It’s worth noting that while these regulations aim for positive shifts, they come with complexities and bureaucracy. The intricate nature of the rules, coupled with the yet-to-be-determined specifics and timing, adds an element of uncertainty. The final shape and implications of these regulations remain unknown.

    Nevertheless, the days of compliance in name only are about to end. Whether these changes are perceived as a measured step or an ambitious leap, health plans are heading toward a new era of more stringent compliance in behavioral health. Preparing for these changes is pivotal as we move toward a landscape where adherence to regulations will be more rigorous and impactful.

    Now is the time to start having compliance conversations

    Segal’s recent webinar highlighted the evolving landscape of MHPAEA enforcement amid regulatory uncertainty. They suggested health plans and plan sponsors must engage with vendors proactively to navigate this terrain. Communication with vendors becomes crucial in assessing their capacity to support compliance efforts, including providing proposed data and claims reporting.

    Spring Health is well-positioned to collaborate with health plans in addressing data collection, access, and outcome gaps. Our expertise aligns with the key components of the new regulations, and we’re committed to partnering with health plans by:

    1. Providing meaningful and accessible behavioral health benefits to assist the plan's parity with medical benefits
    2. Collecting and providing documentation and evidence to allow the plan to meet regulatory requirements 
    3. Extending support for the inclusion of treatment for eating disorders and autism spectrum disorders as recognized mental health conditions covered by the MHPAEA.

    Let’s dig into more detail.

    Data collection and evaluation

    The proposed rules outline detailed requirements for the non-quantitative comparative analysis (NQTL), emphasizing the importance of specific data and information. These include:

    • Network adequacy metrics
    • In-network versus out-of-network utilization rates

    Regulators have struggled to establish NQTL parity because assessment standards are subjective, so the new regulations greatly emphasize data. Plans must have valid data sources and analytical tools to evaluate access and outcome data.

    This emphasis on data aims to bring objectivity and transparency to the assessment process, facilitating a more comprehensive understanding of behavioral health benefits within health plans. 

    Network adequacy metrics

    Spring Health has the internal capability to build and adapt a comprehensive provider network. Our approach involves leveraging member location data to identify network gaps and subsequently building and optimizing the network to cater to those specific needs.

    To enhance network adequacy, we offer:

    • Personalized provider recommendations, a rigorous provider hiring process, and ongoing provider training
    • Better access to care across all populations due to our diverse provider network and less than two days for an appointment across all states
    • Information to enrollees on the availability of in-network providers, including real-time availability, direct scheduling, and referral concierge services to other care outside of Spring Health

    In-network utilization rates

    Spring Health takes a proactive stance on compliance by collecting and assessing standard member-level utilization data. Our data collection extends to members’ proximity to providers, time to appointment for new patients, and practitioner-to-enrollee ratios.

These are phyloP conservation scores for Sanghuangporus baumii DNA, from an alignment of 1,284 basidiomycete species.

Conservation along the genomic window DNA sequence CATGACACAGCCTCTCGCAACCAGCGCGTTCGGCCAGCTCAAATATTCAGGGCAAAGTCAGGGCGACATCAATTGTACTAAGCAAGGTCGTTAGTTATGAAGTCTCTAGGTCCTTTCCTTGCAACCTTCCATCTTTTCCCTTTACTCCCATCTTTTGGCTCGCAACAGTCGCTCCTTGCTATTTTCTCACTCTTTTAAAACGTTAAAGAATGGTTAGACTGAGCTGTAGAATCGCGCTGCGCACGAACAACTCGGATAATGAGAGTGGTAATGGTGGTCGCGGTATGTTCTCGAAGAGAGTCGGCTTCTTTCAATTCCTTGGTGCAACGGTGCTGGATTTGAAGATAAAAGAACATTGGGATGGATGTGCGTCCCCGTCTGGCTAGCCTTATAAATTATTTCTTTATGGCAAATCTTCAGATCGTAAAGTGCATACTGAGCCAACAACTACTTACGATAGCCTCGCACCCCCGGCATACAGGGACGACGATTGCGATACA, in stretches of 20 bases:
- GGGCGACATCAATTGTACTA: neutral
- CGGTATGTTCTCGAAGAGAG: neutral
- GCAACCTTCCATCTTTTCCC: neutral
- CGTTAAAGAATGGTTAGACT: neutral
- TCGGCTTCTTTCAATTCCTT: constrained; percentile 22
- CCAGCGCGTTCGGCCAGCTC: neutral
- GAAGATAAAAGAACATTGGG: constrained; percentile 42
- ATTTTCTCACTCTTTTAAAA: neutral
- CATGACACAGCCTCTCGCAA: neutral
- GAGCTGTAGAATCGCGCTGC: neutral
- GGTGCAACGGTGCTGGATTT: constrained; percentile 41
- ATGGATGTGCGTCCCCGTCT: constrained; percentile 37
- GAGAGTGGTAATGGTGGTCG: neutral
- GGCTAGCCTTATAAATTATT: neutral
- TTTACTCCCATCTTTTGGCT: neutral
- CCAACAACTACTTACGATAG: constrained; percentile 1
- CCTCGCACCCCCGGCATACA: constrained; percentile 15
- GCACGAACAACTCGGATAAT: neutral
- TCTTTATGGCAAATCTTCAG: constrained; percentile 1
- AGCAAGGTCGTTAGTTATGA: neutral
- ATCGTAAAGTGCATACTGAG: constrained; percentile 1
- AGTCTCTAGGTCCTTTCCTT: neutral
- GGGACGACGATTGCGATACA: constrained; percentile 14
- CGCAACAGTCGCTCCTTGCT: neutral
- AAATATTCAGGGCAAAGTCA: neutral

To drive utilization, we go beyond data metrics. We offer a personalized treatment approach through care navigation, coordination, and integration. This ensures a seamless experience for all parties involved—making both inbound and outbound referrals effortless for the plan, providers, and members.

    New additions to covered mental health conditions

    Under the proposed rules, Spring Health is poised to address compliance by extending our support to encompass eating disorders and autism spectrum disorders within the regulatory framework of the MHPAEA. 

    Our solutions include:

    Shifting from a compliance mindset to an opportunity mindset

    Taking a proactive approach to the imminent changes in behavioral health parity is a strategic move for health plans. This proactive stance serves three crucial areas:

    • Early preparation for behavioral health parity compliance. By getting ahead of the curve, health plans can proactively prepare for compliance with behavioral health parity regulations. This positions them to adapt to the evolving regulatory landscape seamlessly.
    • Enhanced return on investment. A proactive approach ensures compliance and presents an opportunity to improve ROI. This can be achieved by driving better access to behavioral healthcare and optimizing outcomes for plan members. One likely outcome of the new regulations is greater access to care at higher unit costs to comply with NQTLs. Given that, it will be critical to ensure the increased spend on behavioral health actually reduces the total cost of care. 
    • Addressing member needs. Anticipating and aligning with plan members’ behavioral health needs is a key aspect of a proactive strategy. This ensures health plans are responsive to the evolving demands in the healthcare landscape.

    Now, more than ever, is the time for health plans to ensure compliance with proposed rules and enhance member access to comprehensive, clinically-validated behavioral healthcare.

    Explore innovative solutions to escalating healthcare costs and a surge in demand for behavioral healthcare, and discover how Spring Health is challenging the myth that affordability and access are incompatible.

    About the Author
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    Todd Hill
    Senior Vice President, Payer Strategy

    About the clinical reviewer